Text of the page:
Priorities for the late cycle. There is a clear need for action with bold moves to ensure that returns do not deteriorate materially during a downturn. Furthermore, if they are to be among the 37 percent of follower banks that become leaders regardless of the market environment, now is the time to build the foundation, as they still have time to benefit from the excess capital that operating in a favorable market gives them.

Given their subscale operations and the fact that they are still in a favorable market, they should look for ways to grow scale and revenues within the core markets and customer sets that they serve. This includes both organic and inorganic options. On the latter, followers, which have underperformed their peers in buoyant markets, should also reevaluate their portfolios and dispose of nonstrategic assets before the market turns.

Organically, growth priorities for this group are best realized by achieving a high standard of CX and improving the bank’s innovation capabilities, with an emphasis on understanding ways to better serve the specific needs of their niche market rather than developing revolutionary new products. They should also explore strategic partnerships that allow them to offer new banking and nonbanking products to their core customers as a platform, thereby extending much needed capital-light, income-boosting returns.

Cost is also a significant lever for this group. With an average C/A ratio that is 70 bps higher than peers in more challenged markets (where challenged banks as a group have pulled the cost lever harder than other archetypes), followers have the potential to improve productivity significantly. For the portion of the cost base that cannot be outsourced to third parties, implementing ZBB is a highly effective way to transform the bank’s approach to costs.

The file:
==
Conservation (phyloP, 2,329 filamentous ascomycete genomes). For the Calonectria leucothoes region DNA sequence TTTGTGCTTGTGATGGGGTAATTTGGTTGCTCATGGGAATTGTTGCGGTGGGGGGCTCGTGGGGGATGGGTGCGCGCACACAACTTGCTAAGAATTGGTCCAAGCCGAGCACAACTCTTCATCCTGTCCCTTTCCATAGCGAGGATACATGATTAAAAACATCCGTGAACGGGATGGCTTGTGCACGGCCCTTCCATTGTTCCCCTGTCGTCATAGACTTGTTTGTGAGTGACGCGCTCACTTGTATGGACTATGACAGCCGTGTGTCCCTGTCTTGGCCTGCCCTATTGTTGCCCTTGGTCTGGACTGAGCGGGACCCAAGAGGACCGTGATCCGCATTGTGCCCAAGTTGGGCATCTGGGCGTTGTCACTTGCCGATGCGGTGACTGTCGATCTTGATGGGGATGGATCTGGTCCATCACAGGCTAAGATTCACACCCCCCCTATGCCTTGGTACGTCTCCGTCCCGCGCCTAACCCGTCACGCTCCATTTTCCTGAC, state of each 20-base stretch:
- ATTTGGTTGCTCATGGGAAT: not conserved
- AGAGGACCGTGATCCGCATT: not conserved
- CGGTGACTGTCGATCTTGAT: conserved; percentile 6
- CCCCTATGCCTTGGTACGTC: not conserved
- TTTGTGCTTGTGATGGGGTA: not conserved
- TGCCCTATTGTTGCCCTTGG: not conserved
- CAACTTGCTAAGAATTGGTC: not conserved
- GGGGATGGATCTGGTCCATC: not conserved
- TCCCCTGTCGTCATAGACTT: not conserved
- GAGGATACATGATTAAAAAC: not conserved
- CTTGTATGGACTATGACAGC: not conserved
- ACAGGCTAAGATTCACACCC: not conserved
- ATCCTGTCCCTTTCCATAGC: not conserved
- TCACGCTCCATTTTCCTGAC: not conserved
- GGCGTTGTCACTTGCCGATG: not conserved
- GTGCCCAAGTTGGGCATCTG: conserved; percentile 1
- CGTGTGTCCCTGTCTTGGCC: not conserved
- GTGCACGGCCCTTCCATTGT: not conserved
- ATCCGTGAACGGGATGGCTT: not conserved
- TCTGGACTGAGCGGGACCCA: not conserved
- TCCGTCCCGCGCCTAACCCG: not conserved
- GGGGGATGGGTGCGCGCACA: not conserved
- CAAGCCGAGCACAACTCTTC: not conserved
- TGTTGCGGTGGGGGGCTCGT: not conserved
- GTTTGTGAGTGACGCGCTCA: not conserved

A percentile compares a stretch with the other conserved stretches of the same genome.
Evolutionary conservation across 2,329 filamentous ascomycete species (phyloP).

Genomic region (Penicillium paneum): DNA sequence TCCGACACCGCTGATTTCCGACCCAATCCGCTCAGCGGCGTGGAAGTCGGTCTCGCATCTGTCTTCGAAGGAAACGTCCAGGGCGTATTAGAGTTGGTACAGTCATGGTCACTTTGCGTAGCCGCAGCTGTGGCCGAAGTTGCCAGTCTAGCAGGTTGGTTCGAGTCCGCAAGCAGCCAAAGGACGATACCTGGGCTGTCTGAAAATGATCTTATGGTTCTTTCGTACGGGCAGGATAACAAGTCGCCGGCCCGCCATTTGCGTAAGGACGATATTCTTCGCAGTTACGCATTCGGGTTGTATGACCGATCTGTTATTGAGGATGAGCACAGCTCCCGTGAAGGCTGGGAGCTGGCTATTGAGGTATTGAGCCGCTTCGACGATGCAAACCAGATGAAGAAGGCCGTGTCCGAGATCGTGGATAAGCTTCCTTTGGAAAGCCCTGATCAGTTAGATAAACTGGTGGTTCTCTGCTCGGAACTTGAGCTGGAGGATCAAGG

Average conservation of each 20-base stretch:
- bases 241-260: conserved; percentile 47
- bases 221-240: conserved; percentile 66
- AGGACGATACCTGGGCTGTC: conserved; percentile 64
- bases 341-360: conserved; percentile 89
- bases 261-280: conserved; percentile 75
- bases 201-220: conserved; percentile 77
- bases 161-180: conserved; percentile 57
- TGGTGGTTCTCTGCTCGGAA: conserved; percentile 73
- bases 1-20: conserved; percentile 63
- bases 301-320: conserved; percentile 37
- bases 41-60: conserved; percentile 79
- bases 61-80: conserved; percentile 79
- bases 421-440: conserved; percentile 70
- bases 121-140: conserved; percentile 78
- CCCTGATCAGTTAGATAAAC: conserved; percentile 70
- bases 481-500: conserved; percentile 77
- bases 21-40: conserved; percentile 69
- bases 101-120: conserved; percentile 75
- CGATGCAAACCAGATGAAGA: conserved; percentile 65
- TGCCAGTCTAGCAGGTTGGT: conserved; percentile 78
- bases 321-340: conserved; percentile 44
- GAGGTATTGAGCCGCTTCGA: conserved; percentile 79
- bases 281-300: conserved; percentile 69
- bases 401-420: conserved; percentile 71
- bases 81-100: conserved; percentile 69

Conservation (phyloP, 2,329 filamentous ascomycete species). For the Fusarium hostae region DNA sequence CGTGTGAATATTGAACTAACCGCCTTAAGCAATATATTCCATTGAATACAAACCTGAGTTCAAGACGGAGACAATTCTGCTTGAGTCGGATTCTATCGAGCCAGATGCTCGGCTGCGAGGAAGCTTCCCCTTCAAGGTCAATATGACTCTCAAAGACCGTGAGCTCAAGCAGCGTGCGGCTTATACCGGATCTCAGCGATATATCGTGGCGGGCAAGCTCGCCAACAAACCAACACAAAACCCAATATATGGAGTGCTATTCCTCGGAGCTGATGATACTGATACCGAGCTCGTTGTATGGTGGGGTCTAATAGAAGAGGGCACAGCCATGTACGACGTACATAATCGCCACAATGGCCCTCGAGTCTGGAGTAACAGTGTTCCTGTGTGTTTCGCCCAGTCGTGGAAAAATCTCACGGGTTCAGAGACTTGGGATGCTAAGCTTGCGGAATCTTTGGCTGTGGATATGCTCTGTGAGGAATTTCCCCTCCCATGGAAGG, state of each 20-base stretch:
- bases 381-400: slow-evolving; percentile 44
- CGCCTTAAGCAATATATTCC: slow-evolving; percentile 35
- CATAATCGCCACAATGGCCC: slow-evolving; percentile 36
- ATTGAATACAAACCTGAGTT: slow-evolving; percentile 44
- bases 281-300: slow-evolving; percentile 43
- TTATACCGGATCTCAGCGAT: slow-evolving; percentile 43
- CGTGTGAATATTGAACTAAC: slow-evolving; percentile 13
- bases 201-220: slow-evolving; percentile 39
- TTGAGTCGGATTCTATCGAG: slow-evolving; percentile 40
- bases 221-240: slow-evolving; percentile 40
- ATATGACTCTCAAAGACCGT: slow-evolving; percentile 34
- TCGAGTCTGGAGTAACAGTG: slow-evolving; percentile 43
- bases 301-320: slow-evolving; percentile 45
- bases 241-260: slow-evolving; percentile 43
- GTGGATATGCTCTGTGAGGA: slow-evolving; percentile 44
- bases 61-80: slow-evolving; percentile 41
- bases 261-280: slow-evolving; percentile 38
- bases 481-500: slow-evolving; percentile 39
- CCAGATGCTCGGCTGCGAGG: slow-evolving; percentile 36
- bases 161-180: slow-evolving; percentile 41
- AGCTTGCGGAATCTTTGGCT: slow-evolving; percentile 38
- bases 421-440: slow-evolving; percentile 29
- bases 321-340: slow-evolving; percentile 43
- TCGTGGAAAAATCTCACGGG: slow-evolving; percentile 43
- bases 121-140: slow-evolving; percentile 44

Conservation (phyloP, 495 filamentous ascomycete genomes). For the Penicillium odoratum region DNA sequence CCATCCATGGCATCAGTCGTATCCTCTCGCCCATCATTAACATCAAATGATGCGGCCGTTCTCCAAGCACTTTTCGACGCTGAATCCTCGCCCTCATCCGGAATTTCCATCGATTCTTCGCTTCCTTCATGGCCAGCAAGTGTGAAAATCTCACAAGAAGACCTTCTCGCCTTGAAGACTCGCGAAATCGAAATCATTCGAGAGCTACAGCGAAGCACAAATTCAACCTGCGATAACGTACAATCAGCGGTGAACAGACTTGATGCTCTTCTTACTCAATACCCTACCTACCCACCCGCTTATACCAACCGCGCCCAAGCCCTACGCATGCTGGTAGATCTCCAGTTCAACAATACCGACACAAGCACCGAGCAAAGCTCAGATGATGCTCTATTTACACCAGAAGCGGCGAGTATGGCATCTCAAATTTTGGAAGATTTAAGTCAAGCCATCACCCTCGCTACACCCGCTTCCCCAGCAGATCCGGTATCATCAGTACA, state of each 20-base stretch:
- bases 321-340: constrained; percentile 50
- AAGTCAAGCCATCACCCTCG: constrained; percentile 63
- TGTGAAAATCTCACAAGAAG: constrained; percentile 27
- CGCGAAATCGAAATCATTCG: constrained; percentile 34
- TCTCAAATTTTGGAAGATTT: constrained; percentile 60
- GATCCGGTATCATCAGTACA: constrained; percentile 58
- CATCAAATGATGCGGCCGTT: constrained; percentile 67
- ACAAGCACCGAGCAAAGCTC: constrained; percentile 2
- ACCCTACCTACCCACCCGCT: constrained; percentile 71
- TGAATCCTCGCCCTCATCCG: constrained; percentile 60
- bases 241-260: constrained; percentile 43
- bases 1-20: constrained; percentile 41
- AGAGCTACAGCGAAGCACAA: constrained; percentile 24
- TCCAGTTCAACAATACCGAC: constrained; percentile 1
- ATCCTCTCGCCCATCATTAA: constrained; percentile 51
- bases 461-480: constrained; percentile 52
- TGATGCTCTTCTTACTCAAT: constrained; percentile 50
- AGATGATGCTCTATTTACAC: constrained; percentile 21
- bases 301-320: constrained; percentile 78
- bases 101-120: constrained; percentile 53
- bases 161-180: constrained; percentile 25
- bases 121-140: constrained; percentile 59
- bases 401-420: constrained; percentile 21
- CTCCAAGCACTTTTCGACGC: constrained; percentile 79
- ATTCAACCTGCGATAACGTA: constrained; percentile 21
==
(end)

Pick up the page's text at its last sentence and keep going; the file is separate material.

The challenged: Final call for action

Who they are. Some 36 percent of banks globally have earned a mere average of 1.6 percent ROTE over the past three years. This is the lowest average return of all archetypes and well below the cost of equity of these banks, which we classify as “challenged banks.” With an average C/A ratio of 130 bps, they have the best cost performance. The problem, however, is in revenues, where they have the lowest revenue yields, at just 180 bps, as compared with an average revenue yield of 420 bps among market leaders. Further analysis of this category also points to the fact that most operate below scale and are “caught in the middle,” with neither high single-digit market share nor any niche propositions. Unsurprisingly, most of these banks are in Western Europe, where they contend with weak macro conditions (for example, slow loan growth and low interest rates).

Priorities for the late cycle. For challenged banks, the sense of urgency is particularly acute given their weak earnings and capital position; banks in this group need to radically rethink their business models. If they are to survive, they will need to gain scale quickly within the markets they currently serve.

To that end, exploring opportunities to merge with banks in a similar position would be the shortest path to achieving that goal. Potentially high-value mergers within this segment are of two kinds: first are mergers of organizations with completely overlapping franchises where more than 20 to 30 percent of combined costs can be taken out, and second are those where the parties combine complementary assets, for example, a superior customer franchise and a brand on one side and a strong technology platform on the other.

The only other lever at hand is costs, in which this group already leads other banks. However, there should still be further opportunities, including the outsourcing of nondifferentiated activities and the adoption of ZBB, both discussed earlier. With an average C/A ratio of 130 bps, challenged banks as a group still have a good 50 bps to cover before they produce the best-in-class cost bases we’ve seen from Nordic banks. In addition, costs (especially complexity costs) could creep up as the group chases higher revenue yields through product introductions. It is better to launch products off a leaner base and, should a bank seek an acquirer, a lower cost base would also help strengthen valuations.

While the jury is still out on whether the current market uncertainty will result in an imminent recession or a prolonged period of slow growth, the fact is that growth has slowed. As growth is unlikely to quicken in the medium term, we have, without question, entered the late cycle. Compounding this situation is the continued threat posed by fintechs and big technology companies, as they take stakes in banking businesses. The call to action is urgent: whether a bank is a leader and seeks to “protect” returns or is one of the underperformers looking to turn the business around and push returns above the cost of equity, the time for bold and critical moves is now.

Download Global Banking Annual Review 2019: The last pit stop? Time for bold late-cycle moves, the full report on which this article is based (PDF—2MB).